Revolutionary Property Tax Act in Bhutan: A Game-Changer for Fairness and Development!



In a significant move, Bhutan’s implementation of the Property Tax Act has brought about significant changes in the country’s fiscal landscape. To generate additional revenue, the Ministry of Finance introduced this Act, which came into effect on January 1, 2023. The Act replaces any conflicting laws and sets forth new regulations for property taxation.

 Under this Act, both land tax and building tax are now payable annually. Land tax is calculated at a rate of 0.1 percent based on the taxable value of the land while building tax is also charged at the same rate on the taxable value of buildings. Moreover, a vacant land tax has been introduced, set at a fixed rate of 15 percent of the land tax amount. These taxes will contribute to funding public services and development initiatives, ultimately benefiting the government and the nation as a whole.

Finance Minister, Lekey Dorji said, “Our property rate is only 0.1 percent, which translates to Nu 1.00 tax levied on every Nu 1,000 property value, and remains the lowest in the world.”

This progressive approach takes into account the value of the property, ensuring that those with larger estates contribute proportionally more to the tax pool. Lyonpo said that the tax rates have been obtained in comparison to other countries, introduced in the Parliament, and passed as a law in November 2022.

This innovative approach to taxation has been hailed as both horizontally and vertically fair, ensuring that the burden is shared equitably among all residents.

By basing the tax rate on property value, the government aims to address the issue of income disparities. This means that individuals with larger properties will be contributing more to public services and infrastructure development, while those with smaller properties will have a more manageable tax burden.

The implementation of this fair property tax system is a significant step towards creating a more equitable society in Bhutan. It not only ensures that everyone contributes their fair share but also helps in funding essential services such as education, healthcare, and infrastructure development.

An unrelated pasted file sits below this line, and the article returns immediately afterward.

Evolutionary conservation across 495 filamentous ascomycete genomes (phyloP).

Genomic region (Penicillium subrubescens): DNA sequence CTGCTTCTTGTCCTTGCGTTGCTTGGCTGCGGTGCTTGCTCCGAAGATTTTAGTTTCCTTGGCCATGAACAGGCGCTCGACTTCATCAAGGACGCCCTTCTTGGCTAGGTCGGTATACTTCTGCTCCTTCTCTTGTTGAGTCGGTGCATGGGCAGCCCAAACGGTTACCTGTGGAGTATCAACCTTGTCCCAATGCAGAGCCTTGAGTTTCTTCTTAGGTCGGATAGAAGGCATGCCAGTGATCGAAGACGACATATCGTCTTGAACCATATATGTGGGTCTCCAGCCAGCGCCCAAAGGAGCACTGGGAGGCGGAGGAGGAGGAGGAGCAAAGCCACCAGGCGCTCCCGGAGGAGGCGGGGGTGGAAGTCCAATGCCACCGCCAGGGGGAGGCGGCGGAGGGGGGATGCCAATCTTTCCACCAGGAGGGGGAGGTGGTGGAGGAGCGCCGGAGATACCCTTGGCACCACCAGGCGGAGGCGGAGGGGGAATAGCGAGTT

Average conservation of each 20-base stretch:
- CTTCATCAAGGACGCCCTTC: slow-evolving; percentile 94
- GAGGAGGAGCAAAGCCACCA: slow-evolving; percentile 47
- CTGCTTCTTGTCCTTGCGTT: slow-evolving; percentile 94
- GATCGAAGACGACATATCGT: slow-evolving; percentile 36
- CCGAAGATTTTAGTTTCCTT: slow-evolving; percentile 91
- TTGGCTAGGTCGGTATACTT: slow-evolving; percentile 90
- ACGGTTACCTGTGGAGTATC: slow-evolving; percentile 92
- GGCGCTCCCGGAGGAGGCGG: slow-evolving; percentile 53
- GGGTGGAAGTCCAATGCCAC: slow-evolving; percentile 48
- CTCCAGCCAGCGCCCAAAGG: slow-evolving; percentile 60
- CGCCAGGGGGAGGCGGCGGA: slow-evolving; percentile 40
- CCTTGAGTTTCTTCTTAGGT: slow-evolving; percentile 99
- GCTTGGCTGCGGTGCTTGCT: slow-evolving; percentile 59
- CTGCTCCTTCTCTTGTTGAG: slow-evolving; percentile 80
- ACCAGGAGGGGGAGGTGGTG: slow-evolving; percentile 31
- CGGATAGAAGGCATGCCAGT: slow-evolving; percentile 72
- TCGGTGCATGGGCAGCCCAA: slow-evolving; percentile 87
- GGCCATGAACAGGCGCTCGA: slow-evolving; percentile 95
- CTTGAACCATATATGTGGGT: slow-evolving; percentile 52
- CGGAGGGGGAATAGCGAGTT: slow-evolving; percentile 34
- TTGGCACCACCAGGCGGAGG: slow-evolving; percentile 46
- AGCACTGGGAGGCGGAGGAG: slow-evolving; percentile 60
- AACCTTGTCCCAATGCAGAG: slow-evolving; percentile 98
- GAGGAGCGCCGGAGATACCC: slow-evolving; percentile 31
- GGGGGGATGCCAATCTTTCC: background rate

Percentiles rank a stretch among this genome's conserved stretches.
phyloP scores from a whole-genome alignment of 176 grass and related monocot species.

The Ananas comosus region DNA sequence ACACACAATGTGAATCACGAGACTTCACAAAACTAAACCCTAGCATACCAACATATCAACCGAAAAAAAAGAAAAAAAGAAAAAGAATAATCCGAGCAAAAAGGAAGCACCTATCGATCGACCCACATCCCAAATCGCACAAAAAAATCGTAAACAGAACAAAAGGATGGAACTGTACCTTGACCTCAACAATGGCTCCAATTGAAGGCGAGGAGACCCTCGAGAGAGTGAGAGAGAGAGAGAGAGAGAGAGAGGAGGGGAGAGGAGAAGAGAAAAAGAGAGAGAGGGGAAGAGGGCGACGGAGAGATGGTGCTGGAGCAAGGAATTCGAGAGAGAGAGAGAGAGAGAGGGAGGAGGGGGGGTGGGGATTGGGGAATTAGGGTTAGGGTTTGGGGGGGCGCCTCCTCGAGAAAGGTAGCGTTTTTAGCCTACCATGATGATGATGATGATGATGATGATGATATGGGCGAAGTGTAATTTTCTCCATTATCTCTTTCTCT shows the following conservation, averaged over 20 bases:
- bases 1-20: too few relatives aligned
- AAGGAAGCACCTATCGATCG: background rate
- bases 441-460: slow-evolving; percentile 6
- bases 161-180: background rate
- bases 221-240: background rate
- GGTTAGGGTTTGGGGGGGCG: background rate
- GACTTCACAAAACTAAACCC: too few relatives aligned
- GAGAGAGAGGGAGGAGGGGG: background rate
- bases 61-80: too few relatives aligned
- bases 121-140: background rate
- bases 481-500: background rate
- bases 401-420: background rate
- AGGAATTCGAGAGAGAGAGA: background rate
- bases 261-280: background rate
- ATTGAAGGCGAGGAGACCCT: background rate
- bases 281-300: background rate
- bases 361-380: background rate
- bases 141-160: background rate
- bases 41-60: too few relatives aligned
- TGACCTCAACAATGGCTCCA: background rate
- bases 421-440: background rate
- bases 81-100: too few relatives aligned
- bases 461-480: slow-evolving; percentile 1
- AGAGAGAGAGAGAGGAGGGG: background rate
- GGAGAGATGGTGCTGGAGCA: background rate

Moreover, this new tax system is expected to have a positive impact on the economy of Bhutan. By generating additional revenue, the government will have the means to invest in key sectors, fostering economic growth and creating more opportunities for its citizens.

The introduction of the fair property tax system in Bhutan has received widespread support from citizens and experts alike. It is seen as a progressive move towards building a more inclusive society, where everyone has a stake in the country’s development.

However, the implementation of the Property Tax Act has not been without its impact on the citizens of Bhutan. Many individuals and families are now faced with the responsibility of paying these property taxes, which may affect their financial planning and budgets. The Act recognizes this concern and provides certain exemptions and concessions to alleviate the tax burden for eligible individuals.

 The property tax paid by rural residents in far-flung areas is minimal. It increases with proximity to urban areas since it is based on property assessment and valuation agency (PAVA) rates.  There is also a 50 percent concession to the property owners whose lands are registered as Kamzhing that are cultivated and a 90 percent concession for cultivated Chhuzhing lands, and highland communities also get a 90 percent concession.

There is also a 50 percent concession on self-occupied traditional houses. While our rural population will certainly pay a little higher property tax compared to what was paid earlier, it will not put an undue burden on them but will be better off as they will have access to funds to pay for their development activities which otherwise the government could not afford. This will also make the governments more accountable to the taxpayers.

The government aims to strike a balance between generating revenue and ensuring the well-being of its citizens, said the Lyonpo.

It’s important to note that all property taxes must be paid by December 31st each year. The competent authority has the discretion to allow instalment payments, either with or without interest. However, failure to pay on time will result in a late payment penalty of 24 percent per annum. This emphasizes the importance of meeting the tax obligations promptly.

The introduction of the Property Tax Act demonstrates the government’s commitment to establishing a fair and sustainable taxation system. By implementing these property taxes, the government aims to create a more equitable society and provide essential services to its citizens. The Act reflects the government’s long-term vision for the country’s development and progress.

With this new legislation in place, both the government and the citizens of Bhutan will experience the impact of the Property Tax Act. The government will witness increased revenue generation, enabling them to invest in crucial sectors, while citizens will need

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